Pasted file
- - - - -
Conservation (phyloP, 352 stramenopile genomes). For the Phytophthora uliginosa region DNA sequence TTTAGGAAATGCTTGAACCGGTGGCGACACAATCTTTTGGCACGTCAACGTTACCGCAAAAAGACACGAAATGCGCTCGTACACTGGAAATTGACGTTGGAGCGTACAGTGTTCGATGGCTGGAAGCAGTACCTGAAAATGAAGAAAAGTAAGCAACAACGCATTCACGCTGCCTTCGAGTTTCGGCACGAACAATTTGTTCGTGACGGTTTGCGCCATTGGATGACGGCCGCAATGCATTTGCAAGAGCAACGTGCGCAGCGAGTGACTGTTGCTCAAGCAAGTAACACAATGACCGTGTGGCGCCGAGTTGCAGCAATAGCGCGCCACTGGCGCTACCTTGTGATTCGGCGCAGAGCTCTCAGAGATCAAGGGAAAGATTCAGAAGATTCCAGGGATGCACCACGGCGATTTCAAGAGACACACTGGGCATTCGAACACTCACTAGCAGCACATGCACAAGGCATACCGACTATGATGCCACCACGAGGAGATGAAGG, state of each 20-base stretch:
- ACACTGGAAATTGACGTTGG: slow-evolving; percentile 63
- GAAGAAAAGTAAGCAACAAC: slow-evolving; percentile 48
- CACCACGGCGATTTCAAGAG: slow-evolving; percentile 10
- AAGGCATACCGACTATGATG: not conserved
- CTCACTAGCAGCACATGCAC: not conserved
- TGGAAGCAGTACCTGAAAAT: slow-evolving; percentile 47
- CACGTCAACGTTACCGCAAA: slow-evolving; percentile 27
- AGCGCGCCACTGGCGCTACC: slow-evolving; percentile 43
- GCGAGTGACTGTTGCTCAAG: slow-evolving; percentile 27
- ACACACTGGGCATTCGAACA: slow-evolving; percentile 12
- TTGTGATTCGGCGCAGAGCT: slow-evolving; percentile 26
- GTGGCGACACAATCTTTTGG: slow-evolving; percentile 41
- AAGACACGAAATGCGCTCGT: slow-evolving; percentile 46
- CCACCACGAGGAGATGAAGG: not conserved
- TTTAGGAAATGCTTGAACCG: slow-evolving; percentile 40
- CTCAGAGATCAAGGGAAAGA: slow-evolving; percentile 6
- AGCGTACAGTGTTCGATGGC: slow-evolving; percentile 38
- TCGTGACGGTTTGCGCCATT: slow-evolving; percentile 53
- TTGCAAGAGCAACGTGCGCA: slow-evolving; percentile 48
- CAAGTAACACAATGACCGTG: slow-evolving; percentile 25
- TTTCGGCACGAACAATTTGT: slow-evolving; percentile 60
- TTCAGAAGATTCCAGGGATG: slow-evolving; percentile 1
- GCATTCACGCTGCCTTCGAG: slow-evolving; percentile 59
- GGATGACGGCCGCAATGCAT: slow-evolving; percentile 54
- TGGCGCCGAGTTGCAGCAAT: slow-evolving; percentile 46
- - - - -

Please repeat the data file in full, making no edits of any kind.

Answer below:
Conservation (phyloP, 352 stramenopile genomes). For the Phytophthora uliginosa region DNA sequence TTTAGGAAATGCTTGAACCGGTGGCGACACAATCTTTTGGCACGTCAACGTTACCGCAAAAAGACACGAAATGCGCTCGTACACTGGAAATTGACGTTGGAGCGTACAGTGTTCGATGGCTGGAAGCAGTACCTGAAAATGAAGAAAAGTAAGCAACAACGCATTCACGCTGCCTTCGAGTTTCGGCACGAACAATTTGTTCGTGACGGTTTGCGCCATTGGATGACGGCCGCAATGCATTTGCAAGAGCAACGTGCGCAGCGAGTGACTGTTGCTCAAGCAAGTAACACAATGACCGTGTGGCGCCGAGTTGCAGCAATAGCGCGCCACTGGCGCTACCTTGTGATTCGGCGCAGAGCTCTCAGAGATCAAGGGAAAGATTCAGAAGATTCCAGGGATGCACCACGGCGATTTCAAGAGACACACTGGGCATTCGAACACTCACTAGCAGCACATGCACAAGGCATACCGACTATGATGCCACCACGAGGAGATGAAGG, state of each 20-base stretch:
- ACACTGGAAATTGACGTTGG: slow-evolving; percentile 63
- GAAGAAAAGTAAGCAACAAC: slow-evolving; percentile 48
- CACCACGGCGATTTCAAGAG: slow-evolving; percentile 10
- AAGGCATACCGACTATGATG: not conserved
- CTCACTAGCAGCACATGCAC: not conserved
- TGGAAGCAGTACCTGAAAAT: slow-evolving; percentile 47
- CACGTCAACGTTACCGCAAA: slow-evolving; percentile 27
- AGCGCGCCACTGGCGCTACC: slow-evolving; percentile 43
- GCGAGTGACTGTTGCTCAAG: slow-evolving; percentile 27
- ACACACTGGGCATTCGAACA: slow-evolving; percentile 12
- TTGTGATTCGGCGCAGAGCT: slow-evolving; percentile 26
- GTGGCGACACAATCTTTTGG: slow-evolving; percentile 41
- AAGACACGAAATGCGCTCGT: slow-evolving; percentile 46
- CCACCACGAGGAGATGAAGG: not conserved
- TTTAGGAAATGCTTGAACCG: slow-evolving; percentile 40
- CTCAGAGATCAAGGGAAAGA: slow-evolving; percentile 6
- AGCGTACAGTGTTCGATGGC: slow-evolving; percentile 38
- TCGTGACGGTTTGCGCCATT: slow-evolving; percentile 53
- TTGCAAGAGCAACGTGCGCA: slow-evolving; percentile 48
- CAAGTAACACAATGACCGTG: slow-evolving; percentile 25
- TTTCGGCACGAACAATTTGT: slow-evolving; percentile 60
- TTCAGAAGATTCCAGGGATG: slow-evolving; percentile 1
- GCATTCACGCTGCCTTCGAG: slow-evolving; percentile 59
- GGATGACGGCCGCAATGCAT: slow-evolving; percentile 54
- TGGCGCCGAGTTGCAGCAAT: slow-evolving; percentile 46